Learn about Advanced Placement Chemistry, Chemical bond 4, in this comprehensive video by bannanaiscool.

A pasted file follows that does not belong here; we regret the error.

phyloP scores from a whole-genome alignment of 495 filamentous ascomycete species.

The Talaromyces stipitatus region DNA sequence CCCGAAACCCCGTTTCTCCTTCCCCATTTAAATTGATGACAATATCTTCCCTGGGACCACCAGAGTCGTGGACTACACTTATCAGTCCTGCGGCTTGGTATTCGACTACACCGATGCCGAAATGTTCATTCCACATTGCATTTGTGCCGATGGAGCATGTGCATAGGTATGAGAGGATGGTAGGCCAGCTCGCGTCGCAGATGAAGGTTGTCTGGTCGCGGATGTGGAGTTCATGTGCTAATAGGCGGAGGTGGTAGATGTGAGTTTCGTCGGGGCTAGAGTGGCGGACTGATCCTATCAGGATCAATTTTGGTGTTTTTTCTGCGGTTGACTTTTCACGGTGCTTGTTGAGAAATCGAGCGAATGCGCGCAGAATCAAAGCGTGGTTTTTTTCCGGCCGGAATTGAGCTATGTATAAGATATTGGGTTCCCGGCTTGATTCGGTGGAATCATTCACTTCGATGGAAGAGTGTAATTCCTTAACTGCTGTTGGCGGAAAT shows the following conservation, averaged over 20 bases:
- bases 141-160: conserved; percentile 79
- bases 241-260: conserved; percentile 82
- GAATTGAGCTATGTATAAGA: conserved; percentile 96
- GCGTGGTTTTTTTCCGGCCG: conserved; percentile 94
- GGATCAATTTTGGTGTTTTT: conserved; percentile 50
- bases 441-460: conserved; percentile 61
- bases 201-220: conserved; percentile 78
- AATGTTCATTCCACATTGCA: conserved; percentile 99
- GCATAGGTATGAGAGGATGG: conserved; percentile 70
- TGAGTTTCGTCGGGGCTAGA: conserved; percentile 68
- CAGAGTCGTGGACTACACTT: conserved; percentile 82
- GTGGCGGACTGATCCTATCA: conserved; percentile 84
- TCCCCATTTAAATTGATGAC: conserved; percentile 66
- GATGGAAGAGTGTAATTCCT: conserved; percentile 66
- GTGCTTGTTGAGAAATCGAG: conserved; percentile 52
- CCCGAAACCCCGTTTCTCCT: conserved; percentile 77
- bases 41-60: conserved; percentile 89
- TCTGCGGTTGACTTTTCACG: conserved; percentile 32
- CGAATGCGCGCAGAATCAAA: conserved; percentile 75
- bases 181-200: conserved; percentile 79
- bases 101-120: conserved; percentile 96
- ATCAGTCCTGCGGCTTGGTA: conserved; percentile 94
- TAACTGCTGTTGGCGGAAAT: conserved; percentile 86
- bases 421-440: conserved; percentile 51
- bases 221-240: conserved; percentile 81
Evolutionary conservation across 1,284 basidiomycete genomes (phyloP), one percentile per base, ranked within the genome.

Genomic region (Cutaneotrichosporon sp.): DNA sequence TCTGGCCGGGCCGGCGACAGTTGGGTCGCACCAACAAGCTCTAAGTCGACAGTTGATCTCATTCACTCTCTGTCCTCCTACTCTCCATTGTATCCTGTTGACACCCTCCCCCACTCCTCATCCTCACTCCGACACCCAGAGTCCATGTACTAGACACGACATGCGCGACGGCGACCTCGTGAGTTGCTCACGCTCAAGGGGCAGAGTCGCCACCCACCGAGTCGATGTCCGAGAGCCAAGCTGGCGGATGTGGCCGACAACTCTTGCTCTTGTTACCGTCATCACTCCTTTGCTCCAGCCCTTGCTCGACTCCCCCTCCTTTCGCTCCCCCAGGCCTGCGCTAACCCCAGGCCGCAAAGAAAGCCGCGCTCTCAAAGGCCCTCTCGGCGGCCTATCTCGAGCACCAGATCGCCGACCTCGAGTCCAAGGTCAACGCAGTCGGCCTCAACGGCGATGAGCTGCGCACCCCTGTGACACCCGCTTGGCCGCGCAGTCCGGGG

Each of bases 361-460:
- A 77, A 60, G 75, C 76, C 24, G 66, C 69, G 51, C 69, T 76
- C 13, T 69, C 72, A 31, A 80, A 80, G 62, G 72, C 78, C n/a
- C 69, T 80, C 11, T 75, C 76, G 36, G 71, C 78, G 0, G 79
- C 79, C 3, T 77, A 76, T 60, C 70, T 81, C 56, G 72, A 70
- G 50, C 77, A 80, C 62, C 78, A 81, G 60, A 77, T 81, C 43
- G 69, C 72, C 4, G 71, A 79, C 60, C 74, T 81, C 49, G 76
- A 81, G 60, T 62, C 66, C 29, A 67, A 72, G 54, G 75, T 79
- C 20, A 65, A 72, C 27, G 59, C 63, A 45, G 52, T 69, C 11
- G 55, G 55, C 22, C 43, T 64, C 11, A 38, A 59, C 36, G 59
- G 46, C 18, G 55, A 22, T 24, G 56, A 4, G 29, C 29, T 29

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The last of the loose diagram set of shapes are the six effective parallels. So if you have PCl6 negative here’s your Lewis diagram. So there’s your PCl6, now you're going to have to put six bonds around the central phosphorous and there’s your shape—four sides here and a total of eight sides an octahedral that’s what it’s called. It looks the same everywhere you turn it. So now you’ve got your octahedral shape for six effective pairs and that’s your seed shape as it were. So what do you get when you have another one that’s going to—SF5 negative. S is going to have with a long pair six effective pairs around it when you do the Lewis diagram so that’s going to be octahedral but you need a long pair in there. Where’s the long pair going to go? Let’s put it right on the top. So therefore what do you get out of this? You have a pyramid that has four sides. So we call it square pyramidal because the base is square instead of like trigonal as before. So square pyramidal when you have six effective pairs but one of them is a lone pair. And then when you have the zenon tetraflouride—yeah you can bond noble gases like that they do bond you know. And six effective pairs but two of them are lone pairs where are you going to stick these next lone pair? Where do you think? Farthest away from the other lone pair as possible and now you’ve got yourself what? Well it’s plainer isn’t it? And it’s a square. Square plainer is the shape. Now you’ve got all the shapes for all of the molecules that we can do.
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